the cozy cottage . august / by james gnam

Written by Rachel Silver

 

It’s Wednesday, and I’m fighting fatigue. This residency feels like a marathon, but every day we are back at it, making new stuff and making old stuff better.

We start with our warm-up, which turns into the group dance known as the “cozy cottage”. This lasts for quite some time, and when it finally finishes, there is a sense of peaceful exploration about us. James observes that there is a dilating and expanding focus in this dance: we start internally, but once the duet has established itself, it can break out into the space and expand, interacting with other duets. He explains, “at the moment where the fault lines blend, it opens up”.

Again, we acknowledge that the cozy cottage dance is very human and intimate. The most powerful moment is simply seeing and being seen, before we start really moving. Once you establish that narrow focus with your partner, it feels safe. James says the gaze really characterizes the dance. He stresses that this dance needs to live in our imagination, rather than our nervous system like the fast-twitch basketball dance.

We talk about finding the dance that is already there between you and your partner. This is similar to what Michelangelo said about sculpting, that every block of stone has a statue inside it and it is the task of the sculptor to discover it. In the cozy cottage, the dance between you and your partner already exists, filled with your decisions and interests. You just need to tease it out.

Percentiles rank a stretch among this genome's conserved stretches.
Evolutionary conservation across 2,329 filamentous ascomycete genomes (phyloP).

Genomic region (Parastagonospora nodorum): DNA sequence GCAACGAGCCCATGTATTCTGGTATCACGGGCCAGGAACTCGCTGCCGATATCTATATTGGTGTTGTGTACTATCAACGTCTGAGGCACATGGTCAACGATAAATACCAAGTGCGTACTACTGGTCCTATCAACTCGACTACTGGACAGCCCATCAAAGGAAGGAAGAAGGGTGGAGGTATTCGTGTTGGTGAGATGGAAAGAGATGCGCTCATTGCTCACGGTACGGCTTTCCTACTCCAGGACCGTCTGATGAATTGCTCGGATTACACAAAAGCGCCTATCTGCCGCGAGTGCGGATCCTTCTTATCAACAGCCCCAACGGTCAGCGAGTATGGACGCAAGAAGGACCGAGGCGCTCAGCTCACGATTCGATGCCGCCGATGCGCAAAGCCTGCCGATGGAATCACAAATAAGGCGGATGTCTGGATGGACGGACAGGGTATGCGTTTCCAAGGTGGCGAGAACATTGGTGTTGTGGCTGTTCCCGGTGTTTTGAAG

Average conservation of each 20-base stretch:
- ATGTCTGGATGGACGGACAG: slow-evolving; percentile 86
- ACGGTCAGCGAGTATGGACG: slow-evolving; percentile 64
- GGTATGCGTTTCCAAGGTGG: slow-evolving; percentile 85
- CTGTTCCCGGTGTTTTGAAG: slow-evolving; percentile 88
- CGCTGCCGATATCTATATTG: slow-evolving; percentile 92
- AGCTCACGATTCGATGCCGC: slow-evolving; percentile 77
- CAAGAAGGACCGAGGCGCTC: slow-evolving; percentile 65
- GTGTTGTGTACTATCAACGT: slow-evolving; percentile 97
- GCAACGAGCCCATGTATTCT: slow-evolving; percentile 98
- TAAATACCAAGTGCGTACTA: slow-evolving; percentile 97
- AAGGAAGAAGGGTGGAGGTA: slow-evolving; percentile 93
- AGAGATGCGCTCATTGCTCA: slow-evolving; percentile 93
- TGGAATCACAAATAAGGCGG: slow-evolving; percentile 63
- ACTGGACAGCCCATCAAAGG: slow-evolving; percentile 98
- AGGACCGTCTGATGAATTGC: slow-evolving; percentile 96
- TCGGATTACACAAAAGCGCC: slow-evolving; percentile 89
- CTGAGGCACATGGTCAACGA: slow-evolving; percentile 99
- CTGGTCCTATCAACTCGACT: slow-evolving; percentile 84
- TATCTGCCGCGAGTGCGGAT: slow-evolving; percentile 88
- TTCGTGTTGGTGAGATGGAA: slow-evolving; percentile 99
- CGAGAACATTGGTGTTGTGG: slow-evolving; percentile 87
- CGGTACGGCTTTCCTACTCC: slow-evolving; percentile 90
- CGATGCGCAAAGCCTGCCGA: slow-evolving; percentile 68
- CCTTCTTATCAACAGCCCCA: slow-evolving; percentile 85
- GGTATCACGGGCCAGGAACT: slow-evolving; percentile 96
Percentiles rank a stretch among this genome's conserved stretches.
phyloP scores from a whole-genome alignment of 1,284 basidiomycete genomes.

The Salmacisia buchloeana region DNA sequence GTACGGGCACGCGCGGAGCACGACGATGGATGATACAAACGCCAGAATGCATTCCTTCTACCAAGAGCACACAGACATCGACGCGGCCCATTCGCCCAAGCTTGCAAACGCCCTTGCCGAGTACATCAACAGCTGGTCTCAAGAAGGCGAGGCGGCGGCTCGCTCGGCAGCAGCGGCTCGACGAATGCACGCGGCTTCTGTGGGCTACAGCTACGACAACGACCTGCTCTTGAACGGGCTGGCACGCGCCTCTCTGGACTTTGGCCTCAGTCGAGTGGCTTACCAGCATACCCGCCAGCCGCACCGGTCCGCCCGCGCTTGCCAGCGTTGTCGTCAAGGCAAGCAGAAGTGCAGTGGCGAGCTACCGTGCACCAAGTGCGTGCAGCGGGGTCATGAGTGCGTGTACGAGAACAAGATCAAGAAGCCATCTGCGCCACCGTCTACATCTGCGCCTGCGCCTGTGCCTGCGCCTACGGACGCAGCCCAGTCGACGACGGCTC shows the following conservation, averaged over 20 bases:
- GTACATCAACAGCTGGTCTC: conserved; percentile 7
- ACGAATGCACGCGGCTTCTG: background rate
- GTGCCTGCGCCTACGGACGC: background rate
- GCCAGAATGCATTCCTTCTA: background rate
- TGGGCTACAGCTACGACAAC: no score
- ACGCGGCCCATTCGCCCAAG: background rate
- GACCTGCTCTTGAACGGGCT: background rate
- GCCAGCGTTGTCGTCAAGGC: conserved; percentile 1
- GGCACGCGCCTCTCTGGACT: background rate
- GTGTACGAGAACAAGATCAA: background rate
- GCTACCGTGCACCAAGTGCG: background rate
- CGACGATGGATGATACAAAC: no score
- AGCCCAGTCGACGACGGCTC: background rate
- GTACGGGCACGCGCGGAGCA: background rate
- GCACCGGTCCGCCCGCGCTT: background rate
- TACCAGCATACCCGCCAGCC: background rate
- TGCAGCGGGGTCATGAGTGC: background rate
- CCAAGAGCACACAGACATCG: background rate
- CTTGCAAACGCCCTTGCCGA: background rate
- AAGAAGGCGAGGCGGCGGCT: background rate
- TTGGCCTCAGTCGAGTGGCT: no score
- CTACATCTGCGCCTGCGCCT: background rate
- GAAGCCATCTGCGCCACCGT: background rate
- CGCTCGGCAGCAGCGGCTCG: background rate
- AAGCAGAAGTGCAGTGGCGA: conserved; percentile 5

For a while we work on another dance called “dancing alone together”. This is an improvised dance that uses memory of the games as a stimulus to create material. It is tiring, and my memory doesn’t always cooperate. But it is brilliant the way the mind brings back movement: never chronological, always surprising.

We stumble upon a new section this afternoon in the most serendipitous way. Six of us begin playing Just Dance to get some more information in our bodies to be available for improvisation. Gathered around on the platform and the floor, we throw ourselves into a silly chick hip-hop dance. But across the room, I suddenly see that James and Natalie are watching. One look at James’ face, I knew immediately what he was thinking: that “this is a thing” and will need to be in the show.